(The cherry atop the scofflaw sundae: Gottfried hired Harrick as an assistant. Harrick, of course, was fired by both UCLA and Georgia — the former for falsifying an expense report that may have covered up an NCAA violation, and the latter for a full-fledged NCAA scandal.)
Another theory on Gottfried’s improbable hiring: The skids were greased by the Pump brothers, Dana and David, who went to school at Northridge (but did not graduate) before becoming sketchy power brokers in the shadow world between grassroots basketball and the college game.
However it happened, the results to date of the Great Gottfried Hiring Coup are these: A 13-21 debut season and now the looming specter of sanctions potentially directly applied to the head coach for shenanigans elsewhere. This was quite literally a readily identified compliance problem that Harrison invited onto her campus.
Harrison has been the CSUN president since 2012, and somewhere along the way she came up with an eight-point plan to improve the school. The last of the eight points: “Using athletics as a tool for engagement.”
Well, the outside world has been engaged. Or perhaps it is enraged. Or at least highly amused.
“This is presidential malfeasance,” a person involved in the collegiate hiring process told Yahoo Sports not long after Gottfried was brought onboard at CSUN. “The school’s public-relations release said there were ‘no red flags.’ In terms of red flags, it’s like the May Day Parade in Moscow in 1946. There’s red flags everywhere you look.”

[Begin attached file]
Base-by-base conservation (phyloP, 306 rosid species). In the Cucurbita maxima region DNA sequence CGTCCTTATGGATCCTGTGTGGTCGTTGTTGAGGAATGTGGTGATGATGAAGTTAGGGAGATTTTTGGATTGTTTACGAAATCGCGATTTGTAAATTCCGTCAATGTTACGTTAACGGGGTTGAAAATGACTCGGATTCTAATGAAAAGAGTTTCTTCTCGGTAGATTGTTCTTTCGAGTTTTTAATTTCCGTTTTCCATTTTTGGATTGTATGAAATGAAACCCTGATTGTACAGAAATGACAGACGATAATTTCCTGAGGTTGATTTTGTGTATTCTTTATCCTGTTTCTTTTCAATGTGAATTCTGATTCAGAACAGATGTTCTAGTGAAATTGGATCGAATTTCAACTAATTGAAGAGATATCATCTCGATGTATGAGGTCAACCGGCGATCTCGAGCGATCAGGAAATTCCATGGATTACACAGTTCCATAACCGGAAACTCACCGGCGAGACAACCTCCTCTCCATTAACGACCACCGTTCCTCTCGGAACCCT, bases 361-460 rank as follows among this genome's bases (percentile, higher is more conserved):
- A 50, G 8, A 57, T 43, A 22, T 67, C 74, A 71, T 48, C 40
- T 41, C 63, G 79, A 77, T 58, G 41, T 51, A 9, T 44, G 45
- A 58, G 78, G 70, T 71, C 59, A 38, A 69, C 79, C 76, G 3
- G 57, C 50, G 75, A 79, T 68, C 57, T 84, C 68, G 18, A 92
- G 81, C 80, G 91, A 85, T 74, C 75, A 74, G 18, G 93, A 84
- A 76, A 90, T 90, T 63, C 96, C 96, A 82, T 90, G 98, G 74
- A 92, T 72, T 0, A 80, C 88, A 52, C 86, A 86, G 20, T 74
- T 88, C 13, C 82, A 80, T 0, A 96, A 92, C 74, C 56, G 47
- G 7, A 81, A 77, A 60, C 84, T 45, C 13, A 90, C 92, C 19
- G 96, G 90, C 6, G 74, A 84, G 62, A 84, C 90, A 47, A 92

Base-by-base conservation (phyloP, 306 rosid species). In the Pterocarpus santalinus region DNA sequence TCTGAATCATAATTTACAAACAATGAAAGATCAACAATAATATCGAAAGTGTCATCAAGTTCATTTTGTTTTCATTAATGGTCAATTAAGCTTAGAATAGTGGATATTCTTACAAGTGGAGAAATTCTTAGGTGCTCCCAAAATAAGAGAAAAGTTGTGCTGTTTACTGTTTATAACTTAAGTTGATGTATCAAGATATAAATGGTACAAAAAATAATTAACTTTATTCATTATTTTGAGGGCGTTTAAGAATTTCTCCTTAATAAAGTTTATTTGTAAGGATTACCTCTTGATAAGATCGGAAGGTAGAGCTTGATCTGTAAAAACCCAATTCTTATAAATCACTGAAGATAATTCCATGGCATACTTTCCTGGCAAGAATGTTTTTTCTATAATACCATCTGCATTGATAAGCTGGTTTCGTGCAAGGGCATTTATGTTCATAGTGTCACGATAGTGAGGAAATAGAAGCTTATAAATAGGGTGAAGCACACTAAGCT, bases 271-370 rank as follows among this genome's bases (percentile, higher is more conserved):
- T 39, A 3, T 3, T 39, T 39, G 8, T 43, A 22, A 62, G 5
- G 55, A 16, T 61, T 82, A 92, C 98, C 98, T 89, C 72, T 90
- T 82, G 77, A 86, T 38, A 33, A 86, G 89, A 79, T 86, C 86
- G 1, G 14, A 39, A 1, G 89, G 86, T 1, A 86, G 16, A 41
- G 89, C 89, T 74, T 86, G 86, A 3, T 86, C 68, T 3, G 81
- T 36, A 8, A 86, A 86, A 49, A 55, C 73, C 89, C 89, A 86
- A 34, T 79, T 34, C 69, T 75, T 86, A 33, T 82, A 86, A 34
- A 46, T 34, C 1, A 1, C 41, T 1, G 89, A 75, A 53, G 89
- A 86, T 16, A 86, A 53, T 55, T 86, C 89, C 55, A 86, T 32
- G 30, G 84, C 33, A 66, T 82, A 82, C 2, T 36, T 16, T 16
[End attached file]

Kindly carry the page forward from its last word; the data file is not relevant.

Of all the schools implicated in the basketball corruption scandal, obscure Northridge now looks like the industry leader in disregard for both propriety and consequences. The red flags they somehow couldn’t see have been planted in the middle of their bland campus northwest of Los Angeles. Hard to miss them now.
But the Matadors are merely the industry leader in ignoring the implications of the basketball scandal, not alone. Plenty of other schools have simply opted to do nothing with their implicated coaches, playing the same waiting game to see if the NCAA can pin anything on their guys.
Arizona has kept Sean Miller. Kansas has kept Bill Self. LSU has kept Will Wade. Auburn has kept Bruce Pearl. USC has kept Andy Enfield. And so on. Across the board, the play seems to be this: Self-sanctioning is for suckers, and we aren’t doing anything until we have to.
Where Northridge separated itself from the shameless pack was by going out and hiring a guy whose program had been dragged into the scandal. The others already had their men.
That might not be a winning play, long term. This North Carolina State notice of allegations takes direct aim at coaches — Gottfried and former assistant Orlando Early — and it will be instructive to see if that continues as NOAs are delivered to more schools through the rest of the summer. Between the harsh penalty applied to former Connecticut coach Kevin Ollie earlier this month and the Level I charge against Gottfried, a precedent could be forming.
If you have an implicated coach at your school, maybe you should have done something about it. Or, in the brazen case of Cal State Northridge, maybe you shouldn’t have made the most tone-deaf hire anyone can remember.